Bringing a dog home and introducing them to their new family can be an exciting and special time.
But it can also be overwhelming for your dog, especially if there are children involved. So, you need to manage these first interactions very carefully in order to start good habits and help your new dog feel like part of the family.
Here are some tips on how to go about introducing a new dog to your children and the rest of your family.
1. Teach the right behaviour: Before you bring your dog home, talk to your children about how to behave around pets. That includes reminding them that dogs aren’t toys and need to be treated more gently, so they shouldn’t tug their fur, nor touch their whiskers or tails.
2. Keep a watchful eye: Children and dogs can both be unpredictable. So, be sure to supervise those first few interactions until you’re comfortable they can play together safely.
3. Let your dog approach the children first rather than the other way round: Make sure your children sit calmly and quietly and don’t stare at the dog. Then your dog or puppy can make the first approach when it’s ready.
4. Stagger introductions: Don’t overwhelm your dog by introducing him or her to your whole family at once. They’ll feel more comfortable getting used to one person at a time.
5. Take it slowly: Your new dog is in a new and potentially intimidating environment, so for the first few days be sure to give them plenty of quiet time and space. If your children aren’t used to dogs, then they may get frightened. So be ready to move the dog away if it gets too much. Similarly, if the dog starts growling, separate them and try again another time when your dog is more at ease.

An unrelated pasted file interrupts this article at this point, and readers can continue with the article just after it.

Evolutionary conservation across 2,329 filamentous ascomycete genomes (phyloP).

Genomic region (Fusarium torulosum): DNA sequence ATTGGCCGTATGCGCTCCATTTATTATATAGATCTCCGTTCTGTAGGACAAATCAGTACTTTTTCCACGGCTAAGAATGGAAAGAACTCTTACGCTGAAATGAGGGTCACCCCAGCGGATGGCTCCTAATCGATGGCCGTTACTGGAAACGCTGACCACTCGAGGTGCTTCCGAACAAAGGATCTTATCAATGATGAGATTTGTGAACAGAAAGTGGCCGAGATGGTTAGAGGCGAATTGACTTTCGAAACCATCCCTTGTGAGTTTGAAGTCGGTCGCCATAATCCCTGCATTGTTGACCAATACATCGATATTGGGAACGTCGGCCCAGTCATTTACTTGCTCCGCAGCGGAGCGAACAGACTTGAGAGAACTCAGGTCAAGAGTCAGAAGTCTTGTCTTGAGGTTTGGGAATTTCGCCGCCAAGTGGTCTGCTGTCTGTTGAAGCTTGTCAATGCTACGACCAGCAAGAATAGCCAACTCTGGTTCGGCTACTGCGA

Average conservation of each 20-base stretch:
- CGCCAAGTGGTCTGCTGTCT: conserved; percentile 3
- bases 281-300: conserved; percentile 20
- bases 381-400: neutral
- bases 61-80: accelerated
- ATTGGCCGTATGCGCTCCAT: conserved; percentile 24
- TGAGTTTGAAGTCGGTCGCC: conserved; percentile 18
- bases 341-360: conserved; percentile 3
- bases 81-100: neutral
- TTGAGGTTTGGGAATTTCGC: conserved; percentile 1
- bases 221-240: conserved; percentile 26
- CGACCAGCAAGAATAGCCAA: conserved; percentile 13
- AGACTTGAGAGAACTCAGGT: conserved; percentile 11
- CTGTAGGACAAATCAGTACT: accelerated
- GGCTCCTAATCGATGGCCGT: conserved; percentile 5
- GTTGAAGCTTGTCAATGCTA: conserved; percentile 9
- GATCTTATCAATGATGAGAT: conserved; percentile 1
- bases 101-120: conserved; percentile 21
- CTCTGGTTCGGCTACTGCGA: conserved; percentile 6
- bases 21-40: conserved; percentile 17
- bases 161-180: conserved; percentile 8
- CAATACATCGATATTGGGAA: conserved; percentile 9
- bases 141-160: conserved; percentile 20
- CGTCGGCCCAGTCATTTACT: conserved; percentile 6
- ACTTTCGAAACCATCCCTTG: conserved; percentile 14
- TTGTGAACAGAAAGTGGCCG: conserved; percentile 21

6. Provide an escape route for your dog: Always ensure your dog can get away from the children if they want to. For this reason, you may prefer to make introductions outside in the garden or by taking your dog for a walk.
7. Respect boundaries: Teach your children that when your dog is eating or sleeping, then they should leave it alone. The same goes for if the dog is over-excited.
8. Show your children how to properly stroke a dog: As Battersea Dogs & Cats explains, it’s important to allow your dog to approach and sniff your hand without reaching your hand out to them. If they seem relaxed and comfortable then you can try to stroke them, but never start by patting or stroking their head, as they may feel intimidated by this. After a few seconds of stroking, gently move your hand away and give the dog the opportunity to show it wants more. Tell them not to cuddle your dog either. Dogs don’t always like being hugged, especially if they aren’t used to it.
9. Don’t let bad behaviour become a habit: Animal charity Blue Cross warns that some dogs, such as collies, may nip at children’s ankles, causing them to squeal and run away, which in turn can encourage the dog to do the same again. Be sure to stop such behaviour straight away, so it doesn’t become a habit.
10. Be especially careful with older dogs and children: Blue Cross also warns of the importance of taking extra care with dogs who have impaired vision or hearing. It’s important to teach children to be especially gentle with these animals, as they are more easily startled and may bite if frightened.
It’s well worth taking the time to ensure these first interactions go as smoothly as possible, so that both dogs and people can get to know each other safely and comfortably. Once your dog and your children get acquainted and feel comfortable around each other, odds are they’ll become companions for life.